F2F in Mountain Time!

July 12, 2019

2019 Team Meeting. Wylie, Scott, Terry, Eric.
Scott and Terry at Snowbird.
Scott and Terry at Butterfield Canyon.
2019 Team Meeting. Wylie, Scott, Terry, Eric. Scott and Terry at Snowbird. Scott and Terry at Butterfield Canyon.

July 12, 2019

Scott Waddell

PublicNTP, like many companies, is geographically distributed; the company’s four board members live in four different states.

Terry lives out around D.C. but he and I met in Salt Lake after his family moved here from Maine in 1994. Kind of startling to realize he and I have known each other for a quarter of a century!

In June, Terry was in Salt Lake City, Utah visiting family. Whenever Terry’s in town, he and I make a point to meet up and get some quality face-to-face time -- it’s amazing how much work can get knocked out in just a couple hours when you’re sitting at the same table.

Wylie Thomas, the founder of PXP, a development contracting shop located just north of Salt Lake that PublicNTP has worked with extensively, was kind enough to offer up the use of his office’s conference space for the meeting.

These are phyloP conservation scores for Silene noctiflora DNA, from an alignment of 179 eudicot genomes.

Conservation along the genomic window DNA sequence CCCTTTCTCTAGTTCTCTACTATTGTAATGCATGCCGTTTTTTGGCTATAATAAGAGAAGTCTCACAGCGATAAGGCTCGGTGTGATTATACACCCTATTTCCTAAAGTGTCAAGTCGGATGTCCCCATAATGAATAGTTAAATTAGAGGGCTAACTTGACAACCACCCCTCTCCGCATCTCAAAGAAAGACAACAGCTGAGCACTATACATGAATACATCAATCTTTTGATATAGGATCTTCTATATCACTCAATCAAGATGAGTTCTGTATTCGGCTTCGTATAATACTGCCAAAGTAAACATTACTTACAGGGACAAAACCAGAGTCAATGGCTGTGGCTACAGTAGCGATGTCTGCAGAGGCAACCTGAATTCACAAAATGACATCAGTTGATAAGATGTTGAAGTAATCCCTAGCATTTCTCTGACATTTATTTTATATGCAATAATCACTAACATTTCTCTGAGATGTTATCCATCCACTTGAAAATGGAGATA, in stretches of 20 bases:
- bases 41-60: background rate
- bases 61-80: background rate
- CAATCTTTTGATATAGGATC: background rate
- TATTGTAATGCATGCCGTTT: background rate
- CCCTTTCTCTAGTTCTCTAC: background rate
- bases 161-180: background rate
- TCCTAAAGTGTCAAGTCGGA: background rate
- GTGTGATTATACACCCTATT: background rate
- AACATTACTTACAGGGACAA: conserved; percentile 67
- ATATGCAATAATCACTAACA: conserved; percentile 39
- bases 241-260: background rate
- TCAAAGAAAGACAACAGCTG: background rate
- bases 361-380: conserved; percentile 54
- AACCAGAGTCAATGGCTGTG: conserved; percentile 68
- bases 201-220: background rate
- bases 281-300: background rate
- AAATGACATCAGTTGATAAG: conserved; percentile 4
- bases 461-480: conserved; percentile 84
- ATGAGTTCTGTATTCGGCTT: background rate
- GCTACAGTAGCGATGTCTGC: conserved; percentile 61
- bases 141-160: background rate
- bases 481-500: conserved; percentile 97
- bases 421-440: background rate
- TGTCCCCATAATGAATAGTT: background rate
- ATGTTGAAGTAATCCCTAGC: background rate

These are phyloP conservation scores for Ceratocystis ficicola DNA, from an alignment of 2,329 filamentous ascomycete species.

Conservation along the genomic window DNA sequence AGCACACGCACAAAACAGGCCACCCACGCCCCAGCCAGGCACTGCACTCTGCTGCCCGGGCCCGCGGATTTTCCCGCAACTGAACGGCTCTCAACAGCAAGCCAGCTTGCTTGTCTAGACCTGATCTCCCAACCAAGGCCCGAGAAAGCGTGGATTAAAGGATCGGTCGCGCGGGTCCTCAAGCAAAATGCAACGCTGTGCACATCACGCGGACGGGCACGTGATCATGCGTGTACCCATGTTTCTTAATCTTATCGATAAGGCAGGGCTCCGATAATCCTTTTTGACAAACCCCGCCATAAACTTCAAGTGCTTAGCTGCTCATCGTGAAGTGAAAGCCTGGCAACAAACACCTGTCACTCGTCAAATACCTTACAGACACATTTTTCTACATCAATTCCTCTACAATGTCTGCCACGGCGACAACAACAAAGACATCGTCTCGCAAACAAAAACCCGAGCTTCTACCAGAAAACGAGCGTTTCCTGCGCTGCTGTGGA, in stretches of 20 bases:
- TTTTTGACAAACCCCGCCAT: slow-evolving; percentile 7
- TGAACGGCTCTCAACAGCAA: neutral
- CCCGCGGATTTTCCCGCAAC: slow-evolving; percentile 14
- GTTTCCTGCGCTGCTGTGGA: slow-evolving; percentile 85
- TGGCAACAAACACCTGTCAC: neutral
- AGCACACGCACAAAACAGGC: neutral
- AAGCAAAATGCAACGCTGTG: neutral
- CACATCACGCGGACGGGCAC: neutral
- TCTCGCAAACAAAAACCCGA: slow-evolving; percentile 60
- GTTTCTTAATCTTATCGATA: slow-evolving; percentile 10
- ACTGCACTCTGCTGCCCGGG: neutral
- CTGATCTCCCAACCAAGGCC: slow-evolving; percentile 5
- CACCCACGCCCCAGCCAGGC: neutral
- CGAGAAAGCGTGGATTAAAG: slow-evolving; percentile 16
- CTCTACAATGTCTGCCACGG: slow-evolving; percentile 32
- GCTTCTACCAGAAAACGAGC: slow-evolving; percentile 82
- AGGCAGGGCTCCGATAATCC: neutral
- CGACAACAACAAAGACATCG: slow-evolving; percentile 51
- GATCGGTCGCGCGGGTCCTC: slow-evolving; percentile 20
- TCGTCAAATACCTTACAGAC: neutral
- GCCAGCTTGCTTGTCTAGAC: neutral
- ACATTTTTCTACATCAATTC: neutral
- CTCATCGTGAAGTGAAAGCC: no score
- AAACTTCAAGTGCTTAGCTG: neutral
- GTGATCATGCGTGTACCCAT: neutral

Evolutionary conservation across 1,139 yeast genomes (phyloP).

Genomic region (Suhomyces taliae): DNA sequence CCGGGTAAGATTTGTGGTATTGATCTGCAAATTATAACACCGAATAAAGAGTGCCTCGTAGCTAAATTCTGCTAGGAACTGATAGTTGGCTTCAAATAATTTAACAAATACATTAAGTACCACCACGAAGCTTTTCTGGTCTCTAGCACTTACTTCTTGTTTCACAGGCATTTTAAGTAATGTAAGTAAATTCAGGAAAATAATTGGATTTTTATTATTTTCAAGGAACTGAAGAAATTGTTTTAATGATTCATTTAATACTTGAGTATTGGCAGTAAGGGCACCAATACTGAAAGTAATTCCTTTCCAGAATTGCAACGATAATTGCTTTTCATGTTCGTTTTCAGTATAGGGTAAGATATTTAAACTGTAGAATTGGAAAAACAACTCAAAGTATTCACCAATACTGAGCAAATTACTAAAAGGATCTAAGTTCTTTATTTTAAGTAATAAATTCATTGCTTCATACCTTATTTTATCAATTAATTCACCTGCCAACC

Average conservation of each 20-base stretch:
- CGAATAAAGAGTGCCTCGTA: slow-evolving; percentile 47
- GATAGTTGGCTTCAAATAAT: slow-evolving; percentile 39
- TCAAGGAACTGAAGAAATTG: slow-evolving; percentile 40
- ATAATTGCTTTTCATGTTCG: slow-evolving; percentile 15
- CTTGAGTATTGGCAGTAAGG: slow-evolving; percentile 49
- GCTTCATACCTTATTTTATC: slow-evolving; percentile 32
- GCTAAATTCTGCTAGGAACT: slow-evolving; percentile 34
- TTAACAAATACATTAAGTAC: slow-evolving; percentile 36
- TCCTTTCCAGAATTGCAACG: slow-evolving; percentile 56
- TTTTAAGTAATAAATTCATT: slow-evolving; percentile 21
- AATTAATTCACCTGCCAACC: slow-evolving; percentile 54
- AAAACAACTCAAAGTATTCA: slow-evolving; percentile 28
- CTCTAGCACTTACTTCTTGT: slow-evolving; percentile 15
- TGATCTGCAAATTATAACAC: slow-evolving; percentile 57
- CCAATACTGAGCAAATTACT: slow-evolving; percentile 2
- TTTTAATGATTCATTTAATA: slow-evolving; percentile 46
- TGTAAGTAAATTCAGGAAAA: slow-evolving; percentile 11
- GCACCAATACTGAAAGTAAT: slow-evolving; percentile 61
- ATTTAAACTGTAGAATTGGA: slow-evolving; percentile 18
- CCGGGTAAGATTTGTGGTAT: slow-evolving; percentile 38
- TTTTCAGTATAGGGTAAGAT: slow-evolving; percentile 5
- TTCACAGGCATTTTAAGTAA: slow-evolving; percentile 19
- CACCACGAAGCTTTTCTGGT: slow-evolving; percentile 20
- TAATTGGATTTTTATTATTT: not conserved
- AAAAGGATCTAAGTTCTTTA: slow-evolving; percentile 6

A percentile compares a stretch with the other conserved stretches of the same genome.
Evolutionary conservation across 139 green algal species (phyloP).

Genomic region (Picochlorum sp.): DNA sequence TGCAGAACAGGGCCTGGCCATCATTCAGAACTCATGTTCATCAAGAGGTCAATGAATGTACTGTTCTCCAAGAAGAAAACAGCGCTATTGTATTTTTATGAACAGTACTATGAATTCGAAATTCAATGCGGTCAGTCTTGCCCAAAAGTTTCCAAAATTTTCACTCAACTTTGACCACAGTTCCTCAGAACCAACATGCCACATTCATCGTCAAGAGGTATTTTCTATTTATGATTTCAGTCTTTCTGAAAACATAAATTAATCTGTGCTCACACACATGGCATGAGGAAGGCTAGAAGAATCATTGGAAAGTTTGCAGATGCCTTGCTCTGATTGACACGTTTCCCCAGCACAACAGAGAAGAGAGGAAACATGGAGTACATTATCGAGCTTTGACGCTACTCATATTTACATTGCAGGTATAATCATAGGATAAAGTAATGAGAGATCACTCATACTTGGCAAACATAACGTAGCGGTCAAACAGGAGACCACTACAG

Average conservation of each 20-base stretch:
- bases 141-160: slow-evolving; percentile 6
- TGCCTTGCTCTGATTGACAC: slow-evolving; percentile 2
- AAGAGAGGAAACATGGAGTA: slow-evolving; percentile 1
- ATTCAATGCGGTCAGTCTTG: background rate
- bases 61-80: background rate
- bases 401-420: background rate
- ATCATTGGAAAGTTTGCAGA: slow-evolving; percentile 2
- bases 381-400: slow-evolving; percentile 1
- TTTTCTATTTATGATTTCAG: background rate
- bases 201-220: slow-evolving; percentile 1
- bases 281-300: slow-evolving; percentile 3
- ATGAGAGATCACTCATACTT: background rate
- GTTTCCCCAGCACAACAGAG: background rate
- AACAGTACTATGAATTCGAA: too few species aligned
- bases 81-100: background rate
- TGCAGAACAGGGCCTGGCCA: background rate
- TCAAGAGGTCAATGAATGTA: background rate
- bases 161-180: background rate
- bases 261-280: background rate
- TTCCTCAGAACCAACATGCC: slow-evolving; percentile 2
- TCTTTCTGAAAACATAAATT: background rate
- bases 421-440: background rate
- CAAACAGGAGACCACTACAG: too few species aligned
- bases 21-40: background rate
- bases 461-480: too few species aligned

Terry, Wylie, Cody Deskins (who had to bail just before the picture was taken), Eric Evans, and I talked about the efforts we have going on the PublicNTP website, the Time Server App, and then did some brainstorming on some future projects that are in the pipeline.

Terry suggested that while he was in town, we take advantage of the mountains surrounding the Salt Lake Valley to put on some altitude, as he doesn’t get much of that in Virginia. One afternoon we headed up Little Cottonwood Canyon and took the tram to the top of Snowbird Ski Resort to check out the Salt Lake valley from the east, perched up at 11,000 feet/3,353 meters above sea level. A few days later we did a short hike from the top of Butterfield Canyon to examine the Salt Lake Valley from a west side vantage point at 7,915 feet/2,400 meters elevation. Check out more pics on Flickr from Snowbird and Butterfield Canyon.

One of the topics Terry and I talked about in depth was how PublicNTP can better engage with the broader time community.

Not unlike the physical distances between the PublicNTP board members, Terry and I agree that, as with any online community, the network time community has communication challenges. Creating opportunities to foster communication amongst all the people interested in network time is an important and ongoing challenge the group as a whole needs to constantly be working on.

If you are passionate about time as we are, please consider donating to PublicNTP!

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